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Sino-Japanese War


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(1894–95)

War fought between China and Japan. After Korea was opened to Japanese trade in 1876, it rapidly became an arena for rivalry between the expanding Japanese state and neighbouring China, of which Korea had been a vassal state since the 17th century. A rebellion in 1894 provided a pretext for both sides to send troops to Korea, but the Chinese were rapidly overwhelmed by superior Japanese troops, organization, and equipment. After the Beiyang fleet, one of the most important projects of the Self-Strengthening Movement, was defeated at the battle of the Yellow Sea and Port Arthur (now Lüshun) captured, the Chinese found their capital Beijing menaced by advancing Japanese forces. They were forced to sign the Treaty of Shimonoseki, granting Korean independence and making a series of commercial and territorial concessions which opened the way for a Japanese confrontation with Russia, the other expansionist power in north-east Asia.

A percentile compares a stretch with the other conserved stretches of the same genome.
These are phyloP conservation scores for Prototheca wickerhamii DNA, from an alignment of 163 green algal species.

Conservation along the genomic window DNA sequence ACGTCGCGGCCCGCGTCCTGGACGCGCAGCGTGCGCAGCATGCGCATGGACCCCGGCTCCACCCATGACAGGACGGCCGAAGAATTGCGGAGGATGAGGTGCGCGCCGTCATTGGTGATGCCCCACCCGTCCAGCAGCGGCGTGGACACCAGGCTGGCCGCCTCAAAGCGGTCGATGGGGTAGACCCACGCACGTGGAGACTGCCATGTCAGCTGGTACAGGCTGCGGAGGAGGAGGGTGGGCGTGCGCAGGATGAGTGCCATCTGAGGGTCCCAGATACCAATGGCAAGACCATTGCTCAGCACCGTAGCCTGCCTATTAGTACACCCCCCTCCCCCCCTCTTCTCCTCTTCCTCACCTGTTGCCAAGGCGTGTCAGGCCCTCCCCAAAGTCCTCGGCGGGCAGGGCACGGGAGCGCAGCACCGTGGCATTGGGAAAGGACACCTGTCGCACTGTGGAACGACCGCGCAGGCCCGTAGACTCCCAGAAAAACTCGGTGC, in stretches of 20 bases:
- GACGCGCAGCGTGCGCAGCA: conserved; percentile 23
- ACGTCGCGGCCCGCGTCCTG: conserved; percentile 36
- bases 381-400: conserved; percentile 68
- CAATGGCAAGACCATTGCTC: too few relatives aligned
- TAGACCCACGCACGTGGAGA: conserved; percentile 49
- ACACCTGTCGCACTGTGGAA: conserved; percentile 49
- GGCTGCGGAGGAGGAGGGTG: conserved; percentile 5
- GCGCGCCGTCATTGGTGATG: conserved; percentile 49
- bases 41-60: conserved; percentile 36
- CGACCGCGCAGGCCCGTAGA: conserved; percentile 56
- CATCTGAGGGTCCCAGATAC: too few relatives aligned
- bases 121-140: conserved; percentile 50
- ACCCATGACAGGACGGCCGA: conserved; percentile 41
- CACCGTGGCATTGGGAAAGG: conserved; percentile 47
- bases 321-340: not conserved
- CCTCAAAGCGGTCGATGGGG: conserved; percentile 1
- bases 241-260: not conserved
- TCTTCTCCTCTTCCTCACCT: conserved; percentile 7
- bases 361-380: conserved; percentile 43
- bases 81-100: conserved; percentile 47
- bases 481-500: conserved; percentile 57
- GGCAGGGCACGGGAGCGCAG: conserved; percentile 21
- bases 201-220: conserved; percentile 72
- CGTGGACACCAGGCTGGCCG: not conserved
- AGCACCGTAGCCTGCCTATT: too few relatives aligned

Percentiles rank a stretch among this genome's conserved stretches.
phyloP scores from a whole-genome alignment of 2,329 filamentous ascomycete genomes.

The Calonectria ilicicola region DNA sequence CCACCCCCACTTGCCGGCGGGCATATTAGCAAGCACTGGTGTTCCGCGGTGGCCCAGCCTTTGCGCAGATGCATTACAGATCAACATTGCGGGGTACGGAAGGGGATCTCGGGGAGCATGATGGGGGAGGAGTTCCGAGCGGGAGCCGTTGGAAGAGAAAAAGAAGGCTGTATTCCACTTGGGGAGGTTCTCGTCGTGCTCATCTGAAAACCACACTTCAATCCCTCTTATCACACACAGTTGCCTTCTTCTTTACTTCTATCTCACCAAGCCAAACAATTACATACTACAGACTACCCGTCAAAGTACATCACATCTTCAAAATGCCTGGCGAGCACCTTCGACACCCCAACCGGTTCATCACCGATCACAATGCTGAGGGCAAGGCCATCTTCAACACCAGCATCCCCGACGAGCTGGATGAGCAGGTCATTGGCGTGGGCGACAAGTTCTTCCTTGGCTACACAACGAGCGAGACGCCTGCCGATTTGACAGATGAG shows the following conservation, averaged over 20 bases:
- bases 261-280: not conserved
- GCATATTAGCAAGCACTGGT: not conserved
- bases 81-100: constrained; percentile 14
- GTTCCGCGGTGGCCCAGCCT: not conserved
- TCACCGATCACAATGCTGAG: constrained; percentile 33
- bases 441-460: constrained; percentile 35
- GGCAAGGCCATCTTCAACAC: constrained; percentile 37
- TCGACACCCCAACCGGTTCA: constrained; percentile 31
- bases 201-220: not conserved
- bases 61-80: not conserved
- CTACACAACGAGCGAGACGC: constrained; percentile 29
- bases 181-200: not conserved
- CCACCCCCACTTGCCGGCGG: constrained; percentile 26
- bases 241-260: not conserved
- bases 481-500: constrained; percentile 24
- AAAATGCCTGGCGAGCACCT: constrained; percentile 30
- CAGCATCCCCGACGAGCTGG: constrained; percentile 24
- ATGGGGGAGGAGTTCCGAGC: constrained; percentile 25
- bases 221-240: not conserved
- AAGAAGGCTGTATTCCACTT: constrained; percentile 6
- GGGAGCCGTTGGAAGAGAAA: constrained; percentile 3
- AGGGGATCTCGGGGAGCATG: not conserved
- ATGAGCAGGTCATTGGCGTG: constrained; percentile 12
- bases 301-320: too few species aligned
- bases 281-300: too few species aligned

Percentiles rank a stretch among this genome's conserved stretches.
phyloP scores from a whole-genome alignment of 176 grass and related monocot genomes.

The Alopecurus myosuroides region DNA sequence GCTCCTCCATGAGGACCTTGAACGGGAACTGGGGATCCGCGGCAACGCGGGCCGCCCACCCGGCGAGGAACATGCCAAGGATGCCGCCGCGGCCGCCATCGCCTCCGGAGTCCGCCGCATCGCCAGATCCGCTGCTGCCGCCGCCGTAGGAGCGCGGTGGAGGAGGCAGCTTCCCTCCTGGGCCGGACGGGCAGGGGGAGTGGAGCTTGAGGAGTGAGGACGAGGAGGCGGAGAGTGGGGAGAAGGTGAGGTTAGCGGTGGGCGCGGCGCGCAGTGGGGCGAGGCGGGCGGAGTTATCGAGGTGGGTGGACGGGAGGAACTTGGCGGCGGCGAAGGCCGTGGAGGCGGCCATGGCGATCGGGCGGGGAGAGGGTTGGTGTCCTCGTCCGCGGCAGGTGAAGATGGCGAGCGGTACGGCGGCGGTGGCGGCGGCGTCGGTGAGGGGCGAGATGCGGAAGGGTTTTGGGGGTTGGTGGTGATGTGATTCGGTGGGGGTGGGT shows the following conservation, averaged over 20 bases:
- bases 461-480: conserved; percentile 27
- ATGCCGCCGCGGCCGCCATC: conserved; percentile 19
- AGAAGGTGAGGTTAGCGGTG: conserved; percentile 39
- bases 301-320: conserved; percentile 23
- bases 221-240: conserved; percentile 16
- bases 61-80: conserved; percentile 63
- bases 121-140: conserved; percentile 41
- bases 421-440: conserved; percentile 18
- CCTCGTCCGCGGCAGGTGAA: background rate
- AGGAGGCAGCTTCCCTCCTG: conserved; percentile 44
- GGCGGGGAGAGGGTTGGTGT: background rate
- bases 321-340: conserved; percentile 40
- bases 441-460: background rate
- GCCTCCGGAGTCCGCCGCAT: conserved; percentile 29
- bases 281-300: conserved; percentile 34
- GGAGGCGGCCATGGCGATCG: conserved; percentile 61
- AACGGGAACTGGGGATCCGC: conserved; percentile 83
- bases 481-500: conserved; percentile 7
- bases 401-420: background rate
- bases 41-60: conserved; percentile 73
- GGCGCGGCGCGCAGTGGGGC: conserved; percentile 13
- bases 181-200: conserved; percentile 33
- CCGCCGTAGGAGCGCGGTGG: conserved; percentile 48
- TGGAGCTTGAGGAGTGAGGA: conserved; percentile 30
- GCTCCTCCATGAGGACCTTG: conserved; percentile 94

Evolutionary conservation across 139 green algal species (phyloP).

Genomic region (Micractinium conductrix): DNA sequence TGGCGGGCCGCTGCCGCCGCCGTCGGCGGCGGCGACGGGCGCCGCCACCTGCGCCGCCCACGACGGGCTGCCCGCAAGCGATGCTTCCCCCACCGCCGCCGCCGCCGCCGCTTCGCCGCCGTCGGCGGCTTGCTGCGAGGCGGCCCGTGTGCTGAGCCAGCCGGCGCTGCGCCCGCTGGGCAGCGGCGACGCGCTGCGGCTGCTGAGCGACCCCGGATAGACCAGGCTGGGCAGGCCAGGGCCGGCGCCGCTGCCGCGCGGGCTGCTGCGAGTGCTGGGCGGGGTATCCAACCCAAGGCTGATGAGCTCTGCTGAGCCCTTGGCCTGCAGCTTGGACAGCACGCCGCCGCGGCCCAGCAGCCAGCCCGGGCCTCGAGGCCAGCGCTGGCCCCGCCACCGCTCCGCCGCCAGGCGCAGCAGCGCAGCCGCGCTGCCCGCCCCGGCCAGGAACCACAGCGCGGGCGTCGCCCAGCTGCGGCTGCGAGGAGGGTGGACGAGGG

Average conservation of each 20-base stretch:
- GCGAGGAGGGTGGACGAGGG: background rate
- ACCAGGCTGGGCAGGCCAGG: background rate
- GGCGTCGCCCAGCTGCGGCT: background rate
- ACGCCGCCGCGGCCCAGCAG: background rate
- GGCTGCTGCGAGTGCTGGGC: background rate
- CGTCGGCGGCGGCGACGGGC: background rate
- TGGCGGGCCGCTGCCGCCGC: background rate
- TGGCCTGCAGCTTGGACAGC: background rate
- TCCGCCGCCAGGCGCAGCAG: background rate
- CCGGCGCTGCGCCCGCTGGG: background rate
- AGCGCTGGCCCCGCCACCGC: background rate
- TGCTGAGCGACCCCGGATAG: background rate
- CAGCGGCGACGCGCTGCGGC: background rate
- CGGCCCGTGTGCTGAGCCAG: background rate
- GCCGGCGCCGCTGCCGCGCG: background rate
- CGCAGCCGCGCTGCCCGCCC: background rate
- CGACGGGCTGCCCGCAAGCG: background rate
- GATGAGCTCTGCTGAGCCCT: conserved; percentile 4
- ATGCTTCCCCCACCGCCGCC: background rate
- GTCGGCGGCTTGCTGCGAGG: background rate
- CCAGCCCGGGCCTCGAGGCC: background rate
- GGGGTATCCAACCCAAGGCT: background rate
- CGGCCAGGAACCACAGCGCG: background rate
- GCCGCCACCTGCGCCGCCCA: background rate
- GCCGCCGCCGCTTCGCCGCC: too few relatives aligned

Subjects: World History.


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